Criminal liability for denial of Soviet and Nazi aggression upheld in Latvia
VILNIUS, July 15 (RAPSI) – Latvia’s Constitutional Court has dismissed a lawsuit filed by the parliamentary social democratic political alliance Harmony Center to reverse recent amendments that criminalized public denial, justification and glorification or trivialization of Soviet and Nazi aggression in Latvia, the online resource Delfi announced on Tuesday.
The assistant to Constitutional Court Chairman, Lina Kovalevska, said the suit did not comply with Article 18 of the Law on the Constitutional Court, meaning that the claim was not legally justified.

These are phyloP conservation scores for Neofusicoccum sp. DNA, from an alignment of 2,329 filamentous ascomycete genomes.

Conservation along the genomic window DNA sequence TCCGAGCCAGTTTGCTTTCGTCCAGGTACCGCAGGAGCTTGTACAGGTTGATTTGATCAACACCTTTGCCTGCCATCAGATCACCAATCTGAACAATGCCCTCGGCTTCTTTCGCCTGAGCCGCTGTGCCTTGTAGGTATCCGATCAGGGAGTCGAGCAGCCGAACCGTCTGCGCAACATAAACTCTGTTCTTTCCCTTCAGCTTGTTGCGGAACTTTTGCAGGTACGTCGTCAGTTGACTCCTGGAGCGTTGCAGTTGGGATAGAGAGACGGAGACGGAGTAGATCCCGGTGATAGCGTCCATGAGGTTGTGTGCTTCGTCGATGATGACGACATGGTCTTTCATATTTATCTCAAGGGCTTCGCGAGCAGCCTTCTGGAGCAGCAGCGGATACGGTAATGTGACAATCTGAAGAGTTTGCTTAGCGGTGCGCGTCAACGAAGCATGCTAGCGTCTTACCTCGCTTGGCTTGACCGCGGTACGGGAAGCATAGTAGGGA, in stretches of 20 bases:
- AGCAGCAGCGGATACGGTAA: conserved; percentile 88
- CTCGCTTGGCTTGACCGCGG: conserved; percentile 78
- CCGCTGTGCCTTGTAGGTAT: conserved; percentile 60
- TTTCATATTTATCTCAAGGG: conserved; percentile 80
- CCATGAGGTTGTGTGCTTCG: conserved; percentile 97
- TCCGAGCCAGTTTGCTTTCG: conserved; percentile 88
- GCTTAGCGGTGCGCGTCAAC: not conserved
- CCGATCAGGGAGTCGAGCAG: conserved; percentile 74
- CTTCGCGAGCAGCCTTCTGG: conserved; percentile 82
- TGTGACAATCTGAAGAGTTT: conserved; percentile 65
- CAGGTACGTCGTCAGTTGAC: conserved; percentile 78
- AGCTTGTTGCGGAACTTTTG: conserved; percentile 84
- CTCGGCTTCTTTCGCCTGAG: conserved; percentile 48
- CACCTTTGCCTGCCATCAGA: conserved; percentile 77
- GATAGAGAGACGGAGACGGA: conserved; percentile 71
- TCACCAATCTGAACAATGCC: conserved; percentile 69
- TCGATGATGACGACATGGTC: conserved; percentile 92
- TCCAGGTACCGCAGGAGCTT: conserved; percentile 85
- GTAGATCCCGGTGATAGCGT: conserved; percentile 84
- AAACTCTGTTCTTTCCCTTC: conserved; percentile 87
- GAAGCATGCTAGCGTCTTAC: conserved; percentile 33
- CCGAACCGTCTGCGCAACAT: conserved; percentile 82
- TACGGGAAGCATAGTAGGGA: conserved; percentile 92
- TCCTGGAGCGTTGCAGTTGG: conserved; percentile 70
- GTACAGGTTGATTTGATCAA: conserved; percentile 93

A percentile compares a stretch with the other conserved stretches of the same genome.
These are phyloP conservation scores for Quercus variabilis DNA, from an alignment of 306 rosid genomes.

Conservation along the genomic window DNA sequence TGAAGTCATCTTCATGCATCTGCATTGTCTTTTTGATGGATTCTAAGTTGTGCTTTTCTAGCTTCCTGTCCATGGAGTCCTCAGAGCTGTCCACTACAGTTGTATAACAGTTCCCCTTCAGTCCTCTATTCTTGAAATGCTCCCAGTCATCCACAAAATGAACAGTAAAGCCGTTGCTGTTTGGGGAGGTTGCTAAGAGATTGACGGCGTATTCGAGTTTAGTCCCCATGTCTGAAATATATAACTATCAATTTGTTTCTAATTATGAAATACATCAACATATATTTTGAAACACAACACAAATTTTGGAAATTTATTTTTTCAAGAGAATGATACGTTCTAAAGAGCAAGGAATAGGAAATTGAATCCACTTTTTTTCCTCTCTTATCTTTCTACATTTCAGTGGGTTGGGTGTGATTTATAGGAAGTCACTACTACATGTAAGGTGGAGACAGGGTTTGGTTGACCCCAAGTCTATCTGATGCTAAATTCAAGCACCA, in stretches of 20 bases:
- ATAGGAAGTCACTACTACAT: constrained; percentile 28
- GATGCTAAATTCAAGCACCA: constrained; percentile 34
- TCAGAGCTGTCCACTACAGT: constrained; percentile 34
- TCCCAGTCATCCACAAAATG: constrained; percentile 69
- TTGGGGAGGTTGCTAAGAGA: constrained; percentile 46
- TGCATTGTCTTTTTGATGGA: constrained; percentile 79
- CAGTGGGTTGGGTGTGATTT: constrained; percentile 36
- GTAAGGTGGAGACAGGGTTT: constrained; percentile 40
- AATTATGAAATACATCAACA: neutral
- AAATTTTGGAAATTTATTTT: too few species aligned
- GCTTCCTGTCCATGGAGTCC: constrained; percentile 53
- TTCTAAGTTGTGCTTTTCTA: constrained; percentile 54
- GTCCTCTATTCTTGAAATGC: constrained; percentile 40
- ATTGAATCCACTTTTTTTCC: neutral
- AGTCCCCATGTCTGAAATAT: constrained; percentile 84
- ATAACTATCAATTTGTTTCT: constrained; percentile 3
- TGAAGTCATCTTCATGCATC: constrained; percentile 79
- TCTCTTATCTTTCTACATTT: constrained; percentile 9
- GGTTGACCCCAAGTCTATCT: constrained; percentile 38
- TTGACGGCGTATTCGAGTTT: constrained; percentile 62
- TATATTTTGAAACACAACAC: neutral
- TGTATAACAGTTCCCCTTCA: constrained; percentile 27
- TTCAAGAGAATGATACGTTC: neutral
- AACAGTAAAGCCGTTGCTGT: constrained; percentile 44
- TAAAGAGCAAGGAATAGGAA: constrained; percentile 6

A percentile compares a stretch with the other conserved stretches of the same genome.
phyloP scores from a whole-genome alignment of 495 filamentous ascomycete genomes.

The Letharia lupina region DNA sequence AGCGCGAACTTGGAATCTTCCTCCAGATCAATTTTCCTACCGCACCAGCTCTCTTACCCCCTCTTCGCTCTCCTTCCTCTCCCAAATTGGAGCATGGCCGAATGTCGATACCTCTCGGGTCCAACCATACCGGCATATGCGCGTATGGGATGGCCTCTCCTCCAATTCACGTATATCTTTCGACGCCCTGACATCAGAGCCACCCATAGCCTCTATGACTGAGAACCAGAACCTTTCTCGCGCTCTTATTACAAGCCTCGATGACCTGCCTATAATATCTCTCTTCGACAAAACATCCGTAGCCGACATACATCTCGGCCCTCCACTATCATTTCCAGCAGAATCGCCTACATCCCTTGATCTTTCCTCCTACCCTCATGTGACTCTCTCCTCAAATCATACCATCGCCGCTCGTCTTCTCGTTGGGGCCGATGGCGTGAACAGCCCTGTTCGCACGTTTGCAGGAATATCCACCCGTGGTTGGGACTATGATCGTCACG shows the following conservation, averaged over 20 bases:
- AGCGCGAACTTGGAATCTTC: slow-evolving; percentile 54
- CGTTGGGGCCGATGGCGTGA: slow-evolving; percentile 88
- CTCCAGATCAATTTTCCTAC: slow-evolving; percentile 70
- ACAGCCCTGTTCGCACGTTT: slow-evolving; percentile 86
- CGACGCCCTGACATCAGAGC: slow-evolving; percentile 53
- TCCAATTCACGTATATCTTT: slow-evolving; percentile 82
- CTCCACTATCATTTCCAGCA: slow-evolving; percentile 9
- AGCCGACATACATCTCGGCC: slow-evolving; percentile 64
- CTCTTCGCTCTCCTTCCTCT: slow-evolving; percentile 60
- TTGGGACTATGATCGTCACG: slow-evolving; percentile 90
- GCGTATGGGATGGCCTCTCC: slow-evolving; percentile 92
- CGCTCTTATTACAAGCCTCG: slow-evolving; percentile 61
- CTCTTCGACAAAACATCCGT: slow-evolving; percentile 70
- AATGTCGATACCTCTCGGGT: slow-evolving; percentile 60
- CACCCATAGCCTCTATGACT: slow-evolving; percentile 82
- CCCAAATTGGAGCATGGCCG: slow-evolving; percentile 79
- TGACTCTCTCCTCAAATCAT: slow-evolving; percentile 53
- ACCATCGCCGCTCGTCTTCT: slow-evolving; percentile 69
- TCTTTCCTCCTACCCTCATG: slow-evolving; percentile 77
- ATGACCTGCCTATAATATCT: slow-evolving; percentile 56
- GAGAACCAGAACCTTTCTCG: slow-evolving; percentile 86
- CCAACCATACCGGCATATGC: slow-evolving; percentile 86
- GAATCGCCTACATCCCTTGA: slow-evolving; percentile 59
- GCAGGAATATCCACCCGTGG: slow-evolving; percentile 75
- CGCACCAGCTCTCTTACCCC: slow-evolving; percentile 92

According to the Harmony Center’s suit, the amendments do not conform to Latvia’s constitutional standards or the European Convention on Human Rights.
Harmony Center Deputy Chairman Valery Agesins said he would comment on the court’s decision after analyzing its arguments. He added that Harmony Center regarded the amendments as an infringement on the freedom of expression.
The amendments were made to the article of the Law on the Justification of Genocide, Crimes Against Humanity and Military Crimes and stipulate up to five years in prison, compulsory community labor and fines for denying Soviet or Nazi Germany crimes committed in Latvia.
The Harmony Center said freedom of expression was one of the most important values in a democratic society. “The European Court of Human Rights said several times that the limits on the freedom of expression are very broad and one should not stop at upholding the right to express ideas that could seem unacceptable to the social majority,” the alliance said in a statement.